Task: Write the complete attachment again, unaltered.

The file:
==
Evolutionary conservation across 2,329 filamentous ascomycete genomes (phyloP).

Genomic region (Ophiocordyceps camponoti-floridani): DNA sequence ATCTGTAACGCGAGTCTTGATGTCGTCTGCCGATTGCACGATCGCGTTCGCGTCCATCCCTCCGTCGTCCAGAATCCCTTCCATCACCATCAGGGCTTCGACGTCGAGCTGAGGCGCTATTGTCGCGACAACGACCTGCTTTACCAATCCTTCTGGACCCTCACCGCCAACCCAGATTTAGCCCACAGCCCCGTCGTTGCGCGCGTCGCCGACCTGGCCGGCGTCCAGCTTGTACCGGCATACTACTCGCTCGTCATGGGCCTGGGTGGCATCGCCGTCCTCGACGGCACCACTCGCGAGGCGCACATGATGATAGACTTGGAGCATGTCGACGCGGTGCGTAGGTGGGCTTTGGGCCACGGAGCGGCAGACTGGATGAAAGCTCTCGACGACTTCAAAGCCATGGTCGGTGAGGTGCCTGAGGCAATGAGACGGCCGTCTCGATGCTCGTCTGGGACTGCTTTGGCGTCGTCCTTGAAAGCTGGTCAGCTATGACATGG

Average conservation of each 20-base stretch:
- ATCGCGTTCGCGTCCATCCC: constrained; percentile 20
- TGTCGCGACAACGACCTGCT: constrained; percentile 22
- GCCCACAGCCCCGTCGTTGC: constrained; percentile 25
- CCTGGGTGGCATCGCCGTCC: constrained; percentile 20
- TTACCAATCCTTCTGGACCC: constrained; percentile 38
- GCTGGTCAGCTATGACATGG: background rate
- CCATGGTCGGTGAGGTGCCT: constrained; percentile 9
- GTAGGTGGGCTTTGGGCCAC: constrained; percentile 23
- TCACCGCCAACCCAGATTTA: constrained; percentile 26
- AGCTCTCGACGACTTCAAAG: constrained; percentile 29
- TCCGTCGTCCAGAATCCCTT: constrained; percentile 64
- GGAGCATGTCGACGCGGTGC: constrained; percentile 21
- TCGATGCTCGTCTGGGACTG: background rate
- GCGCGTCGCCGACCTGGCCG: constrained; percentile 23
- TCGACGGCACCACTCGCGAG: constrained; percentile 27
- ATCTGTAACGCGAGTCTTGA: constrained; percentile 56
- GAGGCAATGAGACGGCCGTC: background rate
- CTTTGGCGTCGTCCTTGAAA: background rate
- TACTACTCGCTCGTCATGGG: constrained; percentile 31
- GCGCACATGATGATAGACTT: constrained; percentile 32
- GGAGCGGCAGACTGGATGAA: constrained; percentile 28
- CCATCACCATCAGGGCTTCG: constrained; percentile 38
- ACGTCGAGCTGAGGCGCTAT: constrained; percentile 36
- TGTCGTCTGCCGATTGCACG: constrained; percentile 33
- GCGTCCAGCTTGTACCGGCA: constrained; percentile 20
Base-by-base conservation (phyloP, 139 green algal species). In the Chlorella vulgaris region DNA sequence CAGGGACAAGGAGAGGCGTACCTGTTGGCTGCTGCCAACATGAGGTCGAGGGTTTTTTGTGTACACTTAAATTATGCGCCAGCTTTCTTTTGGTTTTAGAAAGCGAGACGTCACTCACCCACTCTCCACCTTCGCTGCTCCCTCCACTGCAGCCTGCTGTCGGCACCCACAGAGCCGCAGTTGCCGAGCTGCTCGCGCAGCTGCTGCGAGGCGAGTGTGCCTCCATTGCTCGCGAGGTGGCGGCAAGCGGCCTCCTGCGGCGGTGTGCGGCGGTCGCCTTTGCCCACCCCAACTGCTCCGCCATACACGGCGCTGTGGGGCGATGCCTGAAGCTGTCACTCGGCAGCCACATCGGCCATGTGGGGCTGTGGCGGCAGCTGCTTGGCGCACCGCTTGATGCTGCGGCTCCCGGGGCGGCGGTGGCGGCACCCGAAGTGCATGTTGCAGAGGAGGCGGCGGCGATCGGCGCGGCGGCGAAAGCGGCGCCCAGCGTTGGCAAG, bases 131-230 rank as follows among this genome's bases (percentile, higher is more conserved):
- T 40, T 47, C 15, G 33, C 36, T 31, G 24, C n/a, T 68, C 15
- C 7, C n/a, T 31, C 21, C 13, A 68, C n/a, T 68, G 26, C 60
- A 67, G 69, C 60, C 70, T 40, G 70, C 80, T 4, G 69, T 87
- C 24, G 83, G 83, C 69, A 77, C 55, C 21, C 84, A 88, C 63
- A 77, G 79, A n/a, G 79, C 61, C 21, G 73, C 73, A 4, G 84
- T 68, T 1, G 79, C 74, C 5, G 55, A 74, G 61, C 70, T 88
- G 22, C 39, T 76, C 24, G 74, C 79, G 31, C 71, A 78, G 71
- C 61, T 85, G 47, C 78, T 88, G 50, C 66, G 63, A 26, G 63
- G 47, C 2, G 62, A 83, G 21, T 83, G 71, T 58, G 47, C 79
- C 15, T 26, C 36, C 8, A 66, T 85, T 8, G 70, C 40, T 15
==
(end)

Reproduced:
Evolutionary conservation across 2,329 filamentous ascomycete genomes (phyloP).

Genomic region (Ophiocordyceps camponoti-floridani): DNA sequence ATCTGTAACGCGAGTCTTGATGTCGTCTGCCGATTGCACGATCGCGTTCGCGTCCATCCCTCCGTCGTCCAGAATCCCTTCCATCACCATCAGGGCTTCGACGTCGAGCTGAGGCGCTATTGTCGCGACAACGACCTGCTTTACCAATCCTTCTGGACCCTCACCGCCAACCCAGATTTAGCCCACAGCCCCGTCGTTGCGCGCGTCGCCGACCTGGCCGGCGTCCAGCTTGTACCGGCATACTACTCGCTCGTCATGGGCCTGGGTGGCATCGCCGTCCTCGACGGCACCACTCGCGAGGCGCACATGATGATAGACTTGGAGCATGTCGACGCGGTGCGTAGGTGGGCTTTGGGCCACGGAGCGGCAGACTGGATGAAAGCTCTCGACGACTTCAAAGCCATGGTCGGTGAGGTGCCTGAGGCAATGAGACGGCCGTCTCGATGCTCGTCTGGGACTGCTTTGGCGTCGTCCTTGAAAGCTGGTCAGCTATGACATGG

Average conservation of each 20-base stretch:
- ATCGCGTTCGCGTCCATCCC: constrained; percentile 20
- TGTCGCGACAACGACCTGCT: constrained; percentile 22
- GCCCACAGCCCCGTCGTTGC: constrained; percentile 25
- CCTGGGTGGCATCGCCGTCC: constrained; percentile 20
- TTACCAATCCTTCTGGACCC: constrained; percentile 38
- GCTGGTCAGCTATGACATGG: background rate
- CCATGGTCGGTGAGGTGCCT: constrained; percentile 9
- GTAGGTGGGCTTTGGGCCAC: constrained; percentile 23
- TCACCGCCAACCCAGATTTA: constrained; percentile 26
- AGCTCTCGACGACTTCAAAG: constrained; percentile 29
- TCCGTCGTCCAGAATCCCTT: constrained; percentile 64
- GGAGCATGTCGACGCGGTGC: constrained; percentile 21
- TCGATGCTCGTCTGGGACTG: background rate
- GCGCGTCGCCGACCTGGCCG: constrained; percentile 23
- TCGACGGCACCACTCGCGAG: constrained; percentile 27
- ATCTGTAACGCGAGTCTTGA: constrained; percentile 56
- GAGGCAATGAGACGGCCGTC: background rate
- CTTTGGCGTCGTCCTTGAAA: background rate
- TACTACTCGCTCGTCATGGG: constrained; percentile 31
- GCGCACATGATGATAGACTT: constrained; percentile 32
- GGAGCGGCAGACTGGATGAA: constrained; percentile 28
- CCATCACCATCAGGGCTTCG: constrained; percentile 38
- ACGTCGAGCTGAGGCGCTAT: constrained; percentile 36
- TGTCGTCTGCCGATTGCACG: constrained; percentile 33
- GCGTCCAGCTTGTACCGGCA: constrained; percentile 20
Base-by-base conservation (phyloP, 139 green algal species). In the Chlorella vulgaris region DNA sequence CAGGGACAAGGAGAGGCGTACCTGTTGGCTGCTGCCAACATGAGGTCGAGGGTTTTTTGTGTACACTTAAATTATGCGCCAGCTTTCTTTTGGTTTTAGAAAGCGAGACGTCACTCACCCACTCTCCACCTTCGCTGCTCCCTCCACTGCAGCCTGCTGTCGGCACCCACAGAGCCGCAGTTGCCGAGCTGCTCGCGCAGCTGCTGCGAGGCGAGTGTGCCTCCATTGCTCGCGAGGTGGCGGCAAGCGGCCTCCTGCGGCGGTGTGCGGCGGTCGCCTTTGCCCACCCCAACTGCTCCGCCATACACGGCGCTGTGGGGCGATGCCTGAAGCTGTCACTCGGCAGCCACATCGGCCATGTGGGGCTGTGGCGGCAGCTGCTTGGCGCACCGCTTGATGCTGCGGCTCCCGGGGCGGCGGTGGCGGCACCCGAAGTGCATGTTGCAGAGGAGGCGGCGGCGATCGGCGCGGCGGCGAAAGCGGCGCCCAGCGTTGGCAAG, bases 131-230 rank as follows among this genome's bases (percentile, higher is more conserved):
- T 40, T 47, C 15, G 33, C 36, T 31, G 24, C n/a, T 68, C 15
- C 7, C n/a, T 31, C 21, C 13, A 68, C n/a, T 68, G 26, C 60
- A 67, G 69, C 60, C 70, T 40, G 70, C 80, T 4, G 69, T 87
- C 24, G 83, G 83, C 69, A 77, C 55, C 21, C 84, A 88, C 63
- A 77, G 79, A n/a, G 79, C 61, C 21, G 73, C 73, A 4, G 84
- T 68, T 1, G 79, C 74, C 5, G 55, A 74, G 61, C 70, T 88
- G 22, C 39, T 76, C 24, G 74, C 79, G 31, C 71, A 78, G 71
- C 61, T 85, G 47, C 78, T 88, G 50, C 66, G 63, A 26, G 63
- G 47, C 2, G 62, A 83, G 21, T 83, G 71, T 58, G 47, C 79
- C 15, T 26, C 36, C 8, A 66, T 85, T 8, G 70, C 40, T 15